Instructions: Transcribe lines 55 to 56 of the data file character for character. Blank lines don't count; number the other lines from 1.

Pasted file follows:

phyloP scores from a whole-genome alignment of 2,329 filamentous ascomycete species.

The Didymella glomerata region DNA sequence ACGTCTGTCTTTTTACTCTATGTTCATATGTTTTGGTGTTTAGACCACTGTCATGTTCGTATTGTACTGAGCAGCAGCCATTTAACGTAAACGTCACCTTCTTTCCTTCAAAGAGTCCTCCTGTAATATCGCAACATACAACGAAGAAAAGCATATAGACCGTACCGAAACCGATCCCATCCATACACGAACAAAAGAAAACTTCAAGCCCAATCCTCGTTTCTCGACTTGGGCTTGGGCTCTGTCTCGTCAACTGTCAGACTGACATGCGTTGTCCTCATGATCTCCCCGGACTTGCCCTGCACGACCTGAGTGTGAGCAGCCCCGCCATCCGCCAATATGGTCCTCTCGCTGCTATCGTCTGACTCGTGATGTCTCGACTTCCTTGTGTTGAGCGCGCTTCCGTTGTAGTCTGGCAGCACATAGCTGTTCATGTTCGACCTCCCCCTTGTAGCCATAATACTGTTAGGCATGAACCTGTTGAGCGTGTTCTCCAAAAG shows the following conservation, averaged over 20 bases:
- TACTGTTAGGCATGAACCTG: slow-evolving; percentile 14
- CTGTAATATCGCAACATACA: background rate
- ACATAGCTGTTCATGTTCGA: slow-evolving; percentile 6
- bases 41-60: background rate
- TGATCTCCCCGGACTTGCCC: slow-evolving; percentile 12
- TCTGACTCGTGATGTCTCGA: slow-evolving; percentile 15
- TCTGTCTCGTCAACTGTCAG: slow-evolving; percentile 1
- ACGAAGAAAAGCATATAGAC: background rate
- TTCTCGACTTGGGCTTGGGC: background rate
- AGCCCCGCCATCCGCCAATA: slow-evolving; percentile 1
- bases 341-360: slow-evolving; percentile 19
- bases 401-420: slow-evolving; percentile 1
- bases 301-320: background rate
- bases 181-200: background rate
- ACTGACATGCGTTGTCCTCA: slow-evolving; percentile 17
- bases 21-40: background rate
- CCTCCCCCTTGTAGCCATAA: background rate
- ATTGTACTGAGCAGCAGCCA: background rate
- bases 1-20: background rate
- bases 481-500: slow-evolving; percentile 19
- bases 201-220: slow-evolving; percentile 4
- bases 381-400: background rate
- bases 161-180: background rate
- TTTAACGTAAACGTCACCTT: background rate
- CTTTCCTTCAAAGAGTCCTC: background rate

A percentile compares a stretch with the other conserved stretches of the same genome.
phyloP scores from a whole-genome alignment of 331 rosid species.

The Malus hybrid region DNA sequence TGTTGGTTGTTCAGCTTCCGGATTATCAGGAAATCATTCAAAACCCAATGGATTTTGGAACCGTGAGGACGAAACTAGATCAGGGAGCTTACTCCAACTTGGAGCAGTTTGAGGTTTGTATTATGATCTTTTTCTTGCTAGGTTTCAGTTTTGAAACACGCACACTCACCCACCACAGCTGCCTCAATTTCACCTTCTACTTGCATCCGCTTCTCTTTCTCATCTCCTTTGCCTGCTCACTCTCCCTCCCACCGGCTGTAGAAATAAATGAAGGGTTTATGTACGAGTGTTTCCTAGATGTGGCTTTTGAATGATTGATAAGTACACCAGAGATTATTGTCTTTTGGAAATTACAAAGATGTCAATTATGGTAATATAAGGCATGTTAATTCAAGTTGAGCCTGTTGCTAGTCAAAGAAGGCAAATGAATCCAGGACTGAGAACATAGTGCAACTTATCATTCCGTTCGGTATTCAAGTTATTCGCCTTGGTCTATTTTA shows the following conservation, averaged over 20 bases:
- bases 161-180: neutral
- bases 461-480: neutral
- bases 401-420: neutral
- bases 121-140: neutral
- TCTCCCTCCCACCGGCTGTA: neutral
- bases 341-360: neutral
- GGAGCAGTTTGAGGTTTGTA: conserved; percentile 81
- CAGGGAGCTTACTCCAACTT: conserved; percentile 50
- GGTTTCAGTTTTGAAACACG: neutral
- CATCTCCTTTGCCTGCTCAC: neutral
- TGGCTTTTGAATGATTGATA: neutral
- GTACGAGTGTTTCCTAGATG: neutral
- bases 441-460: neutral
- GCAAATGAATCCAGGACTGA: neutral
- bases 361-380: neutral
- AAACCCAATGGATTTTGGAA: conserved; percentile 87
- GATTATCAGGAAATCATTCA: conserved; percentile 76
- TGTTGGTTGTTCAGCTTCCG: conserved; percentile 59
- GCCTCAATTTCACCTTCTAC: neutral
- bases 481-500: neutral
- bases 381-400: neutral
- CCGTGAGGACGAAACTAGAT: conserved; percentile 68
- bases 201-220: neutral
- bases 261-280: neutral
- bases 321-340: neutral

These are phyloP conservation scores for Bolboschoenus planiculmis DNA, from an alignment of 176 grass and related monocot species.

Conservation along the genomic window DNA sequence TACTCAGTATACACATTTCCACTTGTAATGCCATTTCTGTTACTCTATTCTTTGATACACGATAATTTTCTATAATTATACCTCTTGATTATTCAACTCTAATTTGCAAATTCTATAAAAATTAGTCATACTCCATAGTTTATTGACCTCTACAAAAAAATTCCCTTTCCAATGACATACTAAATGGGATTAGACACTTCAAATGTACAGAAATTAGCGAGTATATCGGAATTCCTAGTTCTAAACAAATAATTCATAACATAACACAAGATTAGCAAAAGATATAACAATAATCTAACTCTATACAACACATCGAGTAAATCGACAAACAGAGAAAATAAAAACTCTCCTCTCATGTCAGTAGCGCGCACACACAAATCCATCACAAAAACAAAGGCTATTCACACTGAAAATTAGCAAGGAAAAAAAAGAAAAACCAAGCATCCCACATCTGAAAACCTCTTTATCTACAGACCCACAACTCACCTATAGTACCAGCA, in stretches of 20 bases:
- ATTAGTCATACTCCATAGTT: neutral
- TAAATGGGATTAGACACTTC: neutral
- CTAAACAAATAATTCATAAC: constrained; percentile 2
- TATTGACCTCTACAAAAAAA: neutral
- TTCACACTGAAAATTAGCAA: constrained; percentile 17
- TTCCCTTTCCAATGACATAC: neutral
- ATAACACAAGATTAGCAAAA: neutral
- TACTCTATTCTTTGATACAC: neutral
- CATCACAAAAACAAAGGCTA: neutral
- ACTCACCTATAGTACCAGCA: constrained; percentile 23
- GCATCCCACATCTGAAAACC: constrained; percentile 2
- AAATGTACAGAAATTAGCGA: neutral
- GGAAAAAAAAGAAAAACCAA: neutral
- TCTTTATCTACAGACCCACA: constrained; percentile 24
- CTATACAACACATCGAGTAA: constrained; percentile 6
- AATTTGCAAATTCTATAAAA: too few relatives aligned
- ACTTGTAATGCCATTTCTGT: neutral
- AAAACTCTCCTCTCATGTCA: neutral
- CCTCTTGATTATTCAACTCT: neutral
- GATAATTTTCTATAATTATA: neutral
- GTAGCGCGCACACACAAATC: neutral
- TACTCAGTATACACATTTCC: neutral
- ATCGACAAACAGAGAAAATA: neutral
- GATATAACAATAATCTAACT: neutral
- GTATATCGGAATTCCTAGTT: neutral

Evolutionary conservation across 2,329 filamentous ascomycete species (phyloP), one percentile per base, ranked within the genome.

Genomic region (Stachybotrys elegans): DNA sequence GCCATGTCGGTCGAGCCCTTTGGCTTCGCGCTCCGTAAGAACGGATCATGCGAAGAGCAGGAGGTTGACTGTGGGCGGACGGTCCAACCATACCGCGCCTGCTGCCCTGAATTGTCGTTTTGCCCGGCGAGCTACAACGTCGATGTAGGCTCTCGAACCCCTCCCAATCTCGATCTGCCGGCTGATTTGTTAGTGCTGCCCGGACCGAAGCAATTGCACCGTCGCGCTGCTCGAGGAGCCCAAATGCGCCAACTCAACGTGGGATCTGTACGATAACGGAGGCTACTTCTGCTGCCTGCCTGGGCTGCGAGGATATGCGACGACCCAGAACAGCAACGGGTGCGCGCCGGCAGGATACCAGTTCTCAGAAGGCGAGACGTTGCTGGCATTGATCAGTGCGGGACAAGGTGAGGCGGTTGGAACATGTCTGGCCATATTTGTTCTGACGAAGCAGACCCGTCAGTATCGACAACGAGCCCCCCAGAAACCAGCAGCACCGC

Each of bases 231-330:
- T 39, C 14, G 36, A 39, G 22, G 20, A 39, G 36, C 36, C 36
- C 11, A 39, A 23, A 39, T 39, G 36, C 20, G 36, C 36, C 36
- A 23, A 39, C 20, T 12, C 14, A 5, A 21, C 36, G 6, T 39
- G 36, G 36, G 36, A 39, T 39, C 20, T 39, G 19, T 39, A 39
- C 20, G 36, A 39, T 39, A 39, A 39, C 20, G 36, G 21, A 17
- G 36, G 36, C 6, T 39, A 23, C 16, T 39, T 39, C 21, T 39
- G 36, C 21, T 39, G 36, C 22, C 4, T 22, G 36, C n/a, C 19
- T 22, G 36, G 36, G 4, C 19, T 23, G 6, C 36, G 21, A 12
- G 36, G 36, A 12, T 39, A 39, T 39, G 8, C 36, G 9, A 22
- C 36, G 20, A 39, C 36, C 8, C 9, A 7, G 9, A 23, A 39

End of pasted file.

- bases 321-340: neutral

These are phyloP conservation scores for Bolboschoenus planiculmis DNA, from an alignment of 176 grass and related monocot species.